Rotary Log for September 26, 2019
Our cheerful greeter, Tiffany McKenna, welcomed Rotarians and guests on this beautiful fall day!
President Leo started the meeting promptly at 12:15 pm with a strike of the bell.  Jessica Parker led us in prayer.
Later, Steven Bennett attempted to auction off a vacation timeshare owned by Larry Gray in St. Thomas.  Unfortunately, there were no bidders…wonder if the hurricane season scared of some of us New Englanders?
Past District Governor Dave put in a plug for “Rotary Rocks” which is being held October 5 from 9am to 4 pm at University of Maine, Portland.  The message is “Be There or be Square!”  Come learn about projects Rotary is doing, how to get involved and meet new people. 
President Elect Jon thought he was wicked “smaaaht” when he came up to give his historical moment. He gave us a pop quiz and discussed how the Rotary Wheel came about.  As the story goes, a group of engineers advised that the geared wheel was mechanically unsound. It could not work without a "keyway" in the center of the gear to attach it to a power shaft. So, in 1923 the keyway was added to signify the wheel was a "worker and not an idle.”
The keyway in the center of the hub is of great significance, because it represents the individual Rotarian, the key factor in every club. Key members are needed for the hub to engage with the shaft and turn. They put energy into motion, creating power for the gears to do their work.   How is that for a historical moment? 
Leo gave us some sad news; Past District Governor Mort Schmidt is having major surgery this week. He would love cards, calls and visits from club members to cheer him up. Please keep Mort and his family in your prayers this week.
Our guest Speaker today, Jerri Anne Boggis, is the Executive Director at the Black Heritage Trail.  Jerri Anne is originally from Jamaica but came to the United States in 1977.  The BHT recently purchased a building on Court Street with part of the $450,000-dollas in tax credits given to them.  Walking tours start at 22 Court Street and run through October 20. Time is ticking so don’t miss out if you would love to learn about Black History in Portsmouth.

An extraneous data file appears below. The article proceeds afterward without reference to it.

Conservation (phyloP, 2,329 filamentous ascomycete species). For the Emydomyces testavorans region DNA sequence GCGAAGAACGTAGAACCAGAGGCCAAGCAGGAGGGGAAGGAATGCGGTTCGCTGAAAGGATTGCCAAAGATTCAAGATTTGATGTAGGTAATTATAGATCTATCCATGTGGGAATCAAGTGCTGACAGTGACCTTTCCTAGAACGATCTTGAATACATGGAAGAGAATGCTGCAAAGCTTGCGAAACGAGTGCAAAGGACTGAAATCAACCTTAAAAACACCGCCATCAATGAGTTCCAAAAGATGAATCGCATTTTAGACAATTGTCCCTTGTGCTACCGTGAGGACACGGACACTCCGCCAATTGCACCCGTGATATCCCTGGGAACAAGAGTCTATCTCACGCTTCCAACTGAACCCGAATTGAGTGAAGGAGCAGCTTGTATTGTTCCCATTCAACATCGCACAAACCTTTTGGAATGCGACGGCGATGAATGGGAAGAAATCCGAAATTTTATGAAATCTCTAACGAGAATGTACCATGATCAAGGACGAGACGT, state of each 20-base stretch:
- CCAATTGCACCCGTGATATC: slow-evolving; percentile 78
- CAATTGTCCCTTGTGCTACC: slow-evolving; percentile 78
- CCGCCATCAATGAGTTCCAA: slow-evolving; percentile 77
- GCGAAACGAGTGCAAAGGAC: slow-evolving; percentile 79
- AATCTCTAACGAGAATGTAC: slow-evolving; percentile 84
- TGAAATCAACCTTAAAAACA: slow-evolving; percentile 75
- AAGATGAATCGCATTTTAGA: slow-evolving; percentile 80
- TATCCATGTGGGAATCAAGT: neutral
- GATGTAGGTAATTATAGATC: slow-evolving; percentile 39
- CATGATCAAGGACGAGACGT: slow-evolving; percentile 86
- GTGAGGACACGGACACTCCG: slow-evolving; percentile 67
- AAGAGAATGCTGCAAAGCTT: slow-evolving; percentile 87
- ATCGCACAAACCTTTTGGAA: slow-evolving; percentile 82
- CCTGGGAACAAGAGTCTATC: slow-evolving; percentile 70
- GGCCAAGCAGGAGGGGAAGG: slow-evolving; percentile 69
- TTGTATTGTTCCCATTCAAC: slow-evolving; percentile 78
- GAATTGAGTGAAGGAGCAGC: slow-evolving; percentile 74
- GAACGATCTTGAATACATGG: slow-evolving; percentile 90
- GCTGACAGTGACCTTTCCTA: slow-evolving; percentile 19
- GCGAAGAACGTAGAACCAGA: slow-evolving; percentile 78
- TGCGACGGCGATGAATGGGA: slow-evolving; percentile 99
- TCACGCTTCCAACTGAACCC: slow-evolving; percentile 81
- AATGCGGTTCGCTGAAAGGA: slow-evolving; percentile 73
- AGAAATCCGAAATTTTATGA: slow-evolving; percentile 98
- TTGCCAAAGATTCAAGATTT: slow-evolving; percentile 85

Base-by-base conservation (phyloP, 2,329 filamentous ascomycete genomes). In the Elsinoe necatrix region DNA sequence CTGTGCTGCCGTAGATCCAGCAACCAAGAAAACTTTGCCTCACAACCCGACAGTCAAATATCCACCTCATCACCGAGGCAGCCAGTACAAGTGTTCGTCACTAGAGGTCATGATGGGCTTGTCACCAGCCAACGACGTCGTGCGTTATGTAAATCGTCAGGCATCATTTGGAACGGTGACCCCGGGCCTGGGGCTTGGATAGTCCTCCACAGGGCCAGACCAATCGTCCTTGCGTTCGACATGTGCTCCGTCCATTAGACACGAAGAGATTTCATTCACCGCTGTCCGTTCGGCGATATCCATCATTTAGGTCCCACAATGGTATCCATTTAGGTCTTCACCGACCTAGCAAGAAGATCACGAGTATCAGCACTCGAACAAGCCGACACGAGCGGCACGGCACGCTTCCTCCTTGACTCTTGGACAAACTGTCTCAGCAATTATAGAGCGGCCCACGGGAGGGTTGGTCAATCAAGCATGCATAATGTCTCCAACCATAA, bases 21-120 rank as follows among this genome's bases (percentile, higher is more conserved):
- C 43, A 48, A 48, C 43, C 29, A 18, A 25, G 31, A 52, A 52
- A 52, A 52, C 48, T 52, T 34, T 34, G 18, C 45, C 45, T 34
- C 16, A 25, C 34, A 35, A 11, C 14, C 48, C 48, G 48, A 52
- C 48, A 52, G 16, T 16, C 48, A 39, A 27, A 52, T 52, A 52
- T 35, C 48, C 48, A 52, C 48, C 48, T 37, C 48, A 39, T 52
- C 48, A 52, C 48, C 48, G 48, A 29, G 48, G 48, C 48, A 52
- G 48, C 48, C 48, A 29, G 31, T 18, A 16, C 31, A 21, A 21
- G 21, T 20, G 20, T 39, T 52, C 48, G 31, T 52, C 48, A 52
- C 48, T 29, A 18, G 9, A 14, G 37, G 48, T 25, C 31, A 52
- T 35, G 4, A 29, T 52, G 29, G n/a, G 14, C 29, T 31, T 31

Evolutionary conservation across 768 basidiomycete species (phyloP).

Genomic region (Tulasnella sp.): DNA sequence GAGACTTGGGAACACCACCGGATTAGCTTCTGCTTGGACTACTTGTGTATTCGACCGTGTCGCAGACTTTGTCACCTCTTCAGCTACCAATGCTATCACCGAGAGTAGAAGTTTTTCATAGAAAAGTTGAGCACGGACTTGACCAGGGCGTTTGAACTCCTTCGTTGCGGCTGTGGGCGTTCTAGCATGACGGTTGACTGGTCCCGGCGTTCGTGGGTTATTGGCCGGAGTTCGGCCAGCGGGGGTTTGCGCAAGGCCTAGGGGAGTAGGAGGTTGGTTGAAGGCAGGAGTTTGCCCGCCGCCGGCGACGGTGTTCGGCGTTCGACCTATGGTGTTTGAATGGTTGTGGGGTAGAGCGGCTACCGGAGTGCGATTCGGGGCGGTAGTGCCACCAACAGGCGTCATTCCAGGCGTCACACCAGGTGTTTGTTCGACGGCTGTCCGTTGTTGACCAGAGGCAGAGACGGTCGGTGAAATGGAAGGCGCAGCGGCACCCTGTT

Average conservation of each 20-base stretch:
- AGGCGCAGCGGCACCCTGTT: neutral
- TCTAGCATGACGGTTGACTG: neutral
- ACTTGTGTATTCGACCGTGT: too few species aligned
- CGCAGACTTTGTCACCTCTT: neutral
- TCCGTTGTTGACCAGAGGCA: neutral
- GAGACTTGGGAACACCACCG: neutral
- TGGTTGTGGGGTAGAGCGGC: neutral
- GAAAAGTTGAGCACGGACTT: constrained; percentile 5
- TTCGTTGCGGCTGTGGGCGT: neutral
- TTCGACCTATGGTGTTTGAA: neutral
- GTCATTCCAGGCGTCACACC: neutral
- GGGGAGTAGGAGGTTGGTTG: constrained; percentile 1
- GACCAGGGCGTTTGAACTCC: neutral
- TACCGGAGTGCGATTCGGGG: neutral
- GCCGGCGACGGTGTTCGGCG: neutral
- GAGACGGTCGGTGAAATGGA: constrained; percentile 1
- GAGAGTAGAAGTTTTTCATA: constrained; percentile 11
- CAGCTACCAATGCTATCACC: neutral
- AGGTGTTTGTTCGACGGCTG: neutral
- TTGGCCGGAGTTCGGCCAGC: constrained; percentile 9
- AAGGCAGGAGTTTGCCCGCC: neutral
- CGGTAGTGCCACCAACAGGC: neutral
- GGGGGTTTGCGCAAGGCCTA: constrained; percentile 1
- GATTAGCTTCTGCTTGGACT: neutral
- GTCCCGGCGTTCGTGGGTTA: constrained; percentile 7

Many of you are familiar with the African Burial Ground, but did you know how it came to be? In 2003, through regular sewer construction in the street, what was thought to be coffins were disturbed.  They were later tested, and it was confirmed that the place was indeed a burial ground. Subsequent research shows that Portsmouth was heavily involved in the slave trade from 1645 until about 1800.
Jerri Anne went on to tell us about many famous African Americans who ran away from slave owners and made history.   Ona Marie Judge was one of those slaves, running away from George Washington himself. She ended up living in Greenland.  Harriet E. Wilson settled in Milford, N.H. and became the first woman to be a published writer. Many more followed over the years until slavery was abolished by the 13th Amendment in 1865. 
Come and hear about African American history right here in our backyard. Learn about these brave young men and women, who escaped to freedom and their struggles for more than 100 years. Mike Asselin asked what local schools are doing to teach children about the truths of slavery and if curriculum is being changed.  This is something the BHT is trying to accomplish, but there are still a lot of mountains left to climb.
The 50/50 was $58 with a jackpot of $ 300!  Angela Ferris won the 50/50 but sadly it was not a match! Better luck next time.
Leo brought the meeting to a close with the Four Way Test.
Respectfully submitted, PP Cleo Villaflores
Photos by Sara Treacy